Where things become complicated in this season in dealing with them is the introduction of Tsumugi. There’s a lot of awe and wonder when we get here as the large space worthy form that can do some amazing combat maneuvers in space that their ships can’t, but what we get from Tsumugi that changes the view is that she’s like Tanikaze in her lack of experience in normal human ways while having that human element to her. What makes me like this story, one we’ve seen many times over, is that they don’t make her a cute human girl that’s too young or too sexy or any of the other cliches. She really is just this massive Gauna hybrid that’s powerful but contains the mind of an adolescent child exploring human interaction. To make it more accessible within the confines of the ship, however, we get the penis-extension that she looks like that maneuvers throughout the pipes and takes up residence with Tanikaze and Izana when he suggests they all move in together to bond. There are problems with how Tsumugi looks in this form and it can take you out of it at times, but I also really appreciated the truly alien aspects to her and how that plays out across the season as everyone has to deal with her in a variety of ways. It’s a rare exploration since we do often get these kinds of characters put into cute girl mode full of moe.
Where this season kind of falls through for me a bit more than other areas is with the bigger picture combined with the intrigue. We get some dynamic changes being put into motion with how the power structure operates and that makes for some compelling material early on, but it feels like it’s not well capitalized on or fully explored and explained in a way that drives it forward to have true meaning. I suspect it plays better in the manga and later material but it was something that felt dropped along the way here. Similar when it comes to the longstanding family corporations that are in play and how they’re involved with things. There are small nods to progress being made and technical leaps thanks to various factors at play with the Gauna and the hybrids, but these are background elements and not main driving pieces to it. And that reduces some of the impact since both of these areas felt like they had more involvement in the first season as we saw how the structure of this society works.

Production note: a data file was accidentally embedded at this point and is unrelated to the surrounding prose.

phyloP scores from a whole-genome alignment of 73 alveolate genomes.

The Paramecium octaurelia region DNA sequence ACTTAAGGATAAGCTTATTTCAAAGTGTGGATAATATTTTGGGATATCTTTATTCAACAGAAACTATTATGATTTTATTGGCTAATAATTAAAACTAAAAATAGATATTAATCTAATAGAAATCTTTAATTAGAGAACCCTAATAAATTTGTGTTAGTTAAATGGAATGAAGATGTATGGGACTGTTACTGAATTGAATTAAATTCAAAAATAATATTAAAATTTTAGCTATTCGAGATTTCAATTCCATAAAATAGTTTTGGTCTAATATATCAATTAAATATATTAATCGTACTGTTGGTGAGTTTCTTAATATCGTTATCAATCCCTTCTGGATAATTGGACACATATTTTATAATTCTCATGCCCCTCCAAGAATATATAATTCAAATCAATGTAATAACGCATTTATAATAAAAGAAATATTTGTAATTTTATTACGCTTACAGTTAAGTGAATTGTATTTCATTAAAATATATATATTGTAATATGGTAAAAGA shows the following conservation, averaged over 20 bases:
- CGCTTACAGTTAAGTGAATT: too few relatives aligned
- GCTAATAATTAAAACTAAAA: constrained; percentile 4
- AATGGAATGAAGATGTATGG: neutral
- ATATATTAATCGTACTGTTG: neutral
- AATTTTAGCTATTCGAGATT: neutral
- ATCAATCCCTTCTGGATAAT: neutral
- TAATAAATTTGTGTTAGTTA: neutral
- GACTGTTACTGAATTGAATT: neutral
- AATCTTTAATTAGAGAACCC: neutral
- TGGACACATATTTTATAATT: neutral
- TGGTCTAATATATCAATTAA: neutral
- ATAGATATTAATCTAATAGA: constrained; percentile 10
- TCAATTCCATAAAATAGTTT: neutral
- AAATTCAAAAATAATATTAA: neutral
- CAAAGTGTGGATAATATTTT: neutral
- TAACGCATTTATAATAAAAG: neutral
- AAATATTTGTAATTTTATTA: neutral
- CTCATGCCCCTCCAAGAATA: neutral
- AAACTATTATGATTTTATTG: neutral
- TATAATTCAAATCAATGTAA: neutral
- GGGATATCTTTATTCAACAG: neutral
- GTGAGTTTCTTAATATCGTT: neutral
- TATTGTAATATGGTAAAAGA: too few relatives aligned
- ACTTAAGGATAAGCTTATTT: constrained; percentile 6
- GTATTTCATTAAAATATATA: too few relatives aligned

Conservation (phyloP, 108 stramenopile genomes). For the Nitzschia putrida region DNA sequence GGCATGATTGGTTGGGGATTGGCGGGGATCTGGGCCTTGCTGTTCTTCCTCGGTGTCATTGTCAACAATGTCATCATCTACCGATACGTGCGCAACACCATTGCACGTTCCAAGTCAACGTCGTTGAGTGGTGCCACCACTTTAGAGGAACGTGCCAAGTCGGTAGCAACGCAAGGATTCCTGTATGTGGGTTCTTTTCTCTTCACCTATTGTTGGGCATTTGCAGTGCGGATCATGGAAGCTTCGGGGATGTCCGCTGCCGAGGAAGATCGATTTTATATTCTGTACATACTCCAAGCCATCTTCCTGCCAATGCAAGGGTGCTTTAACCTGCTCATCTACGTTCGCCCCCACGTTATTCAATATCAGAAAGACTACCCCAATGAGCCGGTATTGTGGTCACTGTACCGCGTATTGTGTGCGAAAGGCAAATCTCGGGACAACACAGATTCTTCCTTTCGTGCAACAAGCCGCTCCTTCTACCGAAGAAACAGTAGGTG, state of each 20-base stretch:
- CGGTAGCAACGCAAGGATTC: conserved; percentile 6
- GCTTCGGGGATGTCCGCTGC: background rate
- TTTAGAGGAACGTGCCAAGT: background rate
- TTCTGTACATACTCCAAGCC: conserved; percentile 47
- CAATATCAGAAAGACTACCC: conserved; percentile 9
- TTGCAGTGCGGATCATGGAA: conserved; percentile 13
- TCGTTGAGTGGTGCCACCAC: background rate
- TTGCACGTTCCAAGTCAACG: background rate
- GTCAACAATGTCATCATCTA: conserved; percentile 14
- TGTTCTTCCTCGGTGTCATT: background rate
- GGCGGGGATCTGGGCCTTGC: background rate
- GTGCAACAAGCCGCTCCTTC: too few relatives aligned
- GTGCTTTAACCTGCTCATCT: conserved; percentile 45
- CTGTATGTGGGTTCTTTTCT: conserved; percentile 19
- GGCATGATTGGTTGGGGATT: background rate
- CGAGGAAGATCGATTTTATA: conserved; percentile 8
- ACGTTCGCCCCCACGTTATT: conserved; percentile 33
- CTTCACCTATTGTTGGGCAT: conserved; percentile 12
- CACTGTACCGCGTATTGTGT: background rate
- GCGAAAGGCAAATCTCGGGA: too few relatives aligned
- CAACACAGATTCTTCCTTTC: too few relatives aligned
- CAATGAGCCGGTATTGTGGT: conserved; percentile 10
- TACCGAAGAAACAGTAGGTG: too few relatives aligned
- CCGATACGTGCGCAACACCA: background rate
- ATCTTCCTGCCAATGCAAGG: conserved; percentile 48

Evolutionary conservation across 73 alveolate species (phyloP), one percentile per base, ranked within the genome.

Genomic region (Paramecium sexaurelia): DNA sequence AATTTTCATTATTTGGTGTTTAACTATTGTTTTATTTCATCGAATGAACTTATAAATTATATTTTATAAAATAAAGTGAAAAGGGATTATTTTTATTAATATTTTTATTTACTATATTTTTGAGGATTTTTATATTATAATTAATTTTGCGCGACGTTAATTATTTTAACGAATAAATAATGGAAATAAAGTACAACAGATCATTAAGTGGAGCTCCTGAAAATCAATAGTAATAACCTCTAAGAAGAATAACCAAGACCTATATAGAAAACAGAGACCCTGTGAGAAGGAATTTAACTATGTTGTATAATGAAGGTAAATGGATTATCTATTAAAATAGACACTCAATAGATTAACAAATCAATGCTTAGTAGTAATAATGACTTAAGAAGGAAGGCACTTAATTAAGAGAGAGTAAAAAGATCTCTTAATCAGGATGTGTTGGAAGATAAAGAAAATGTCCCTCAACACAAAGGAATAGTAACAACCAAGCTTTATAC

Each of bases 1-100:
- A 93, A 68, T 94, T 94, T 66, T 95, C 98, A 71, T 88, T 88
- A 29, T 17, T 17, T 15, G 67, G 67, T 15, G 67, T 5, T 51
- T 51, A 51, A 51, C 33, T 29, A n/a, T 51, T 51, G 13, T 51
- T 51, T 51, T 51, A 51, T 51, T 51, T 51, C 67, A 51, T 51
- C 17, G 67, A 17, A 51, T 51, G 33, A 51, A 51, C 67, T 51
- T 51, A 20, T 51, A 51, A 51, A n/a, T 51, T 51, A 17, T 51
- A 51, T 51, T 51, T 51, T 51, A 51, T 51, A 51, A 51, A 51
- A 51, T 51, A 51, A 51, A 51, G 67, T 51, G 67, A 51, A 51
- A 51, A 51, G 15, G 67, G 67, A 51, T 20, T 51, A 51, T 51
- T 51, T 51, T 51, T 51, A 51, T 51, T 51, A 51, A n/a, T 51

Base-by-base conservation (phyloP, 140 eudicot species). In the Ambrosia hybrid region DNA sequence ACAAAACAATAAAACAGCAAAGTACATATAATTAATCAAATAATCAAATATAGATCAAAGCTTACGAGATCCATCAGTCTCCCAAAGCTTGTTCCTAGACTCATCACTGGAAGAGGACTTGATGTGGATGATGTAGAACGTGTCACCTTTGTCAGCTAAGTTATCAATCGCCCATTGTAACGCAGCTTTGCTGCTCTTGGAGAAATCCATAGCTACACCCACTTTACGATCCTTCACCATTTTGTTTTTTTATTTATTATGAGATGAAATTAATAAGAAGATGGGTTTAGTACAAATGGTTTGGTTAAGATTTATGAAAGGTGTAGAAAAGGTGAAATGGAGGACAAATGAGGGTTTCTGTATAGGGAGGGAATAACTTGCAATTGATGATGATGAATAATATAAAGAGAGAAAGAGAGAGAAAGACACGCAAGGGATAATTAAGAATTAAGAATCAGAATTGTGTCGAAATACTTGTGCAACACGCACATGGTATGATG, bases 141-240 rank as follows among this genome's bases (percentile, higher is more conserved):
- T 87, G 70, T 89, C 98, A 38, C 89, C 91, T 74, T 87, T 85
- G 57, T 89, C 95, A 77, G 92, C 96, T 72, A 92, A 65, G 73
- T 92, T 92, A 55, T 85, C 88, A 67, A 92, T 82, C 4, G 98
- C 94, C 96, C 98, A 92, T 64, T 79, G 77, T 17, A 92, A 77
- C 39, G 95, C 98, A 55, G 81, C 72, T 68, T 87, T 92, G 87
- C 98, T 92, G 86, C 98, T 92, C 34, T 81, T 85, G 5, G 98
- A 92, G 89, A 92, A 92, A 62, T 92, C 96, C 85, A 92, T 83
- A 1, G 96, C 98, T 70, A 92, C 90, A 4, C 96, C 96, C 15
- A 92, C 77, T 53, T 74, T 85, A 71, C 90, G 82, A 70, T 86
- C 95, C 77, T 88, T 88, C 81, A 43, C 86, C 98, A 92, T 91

With the season having the subtitle of Battle for Planet Nine, this does come into effect as they’re making their way toward a place where they can potentially find some sort of future that doesn’t involve simply being in flight. There are touches of this early on but it’s not really until the final four episodes that the focus shifts to actual action and battles. This comes after all the buildup and time spent getting Tsumugi as a key part of the team and that does work well as we get new locations, new dangers, and a greater sense of something bigger at play. But it also doesn’t feel as strong and compelling as the final arc action episodes of the season with what it did there since it’s more focused on just a few characters as opposed to the sprawling team and their pitched battle to survive. Visually, it’s wonderfully executed and hits a lot of great moments as it runs through all that’s going on, but it’s just a touch more hollow than I would have hoped for.
The Knights of Sidonia property is one that I definitely enjoy a lot and there’s a lot of good things going on in this season overall. But it’s definitely not just a repeat of the first season, which I wouldn’t want anyway, but it takes an odd kind of pacing and approach to what it is it wants to do. Granted, it’s adapting the manga so it’s going to follow that path and we knew from the first season that this is not a property that follows standard style, which is a huge plus. While I’m not as enthusiastic at the end of this as I was with the first season, it’s still a world and story that I want more of to see where it wants to go and become. We get so few shows that delve into science fiction like this and avoids some of the usual tropes and cliches that I really do want more of it.
Japanese DTS-HD MA 5.1 Language, English DTS-HD MA 5.1 Language, English Subtitles, Decisive Battle, Blame, Trailers, TV Preview, Teaser, Clean Opening and Closing Animations
Content Grade: B+
Audio Grade: A
Video Grade: A
Packaging Grade: A-
Menu Grade: B+
Extras Grade: A
Released By: Sentai Filmworks
Release Date: June 9th, 2015
Running Time: 308 Minutes
Video Encoding: 1080p AVC
Aspect Ratio: 1.78:1 Widescreen
Sony KDL70R550A 70″ LED 1080P HDTV, Sony PlayStation3 Blu-ray player via HDMI set to 1080p, Onkyo TX-SR605 Receiver and Panasonic SB-TP20S Multi-Channel Speaker System With 100-Watt Subwoofer.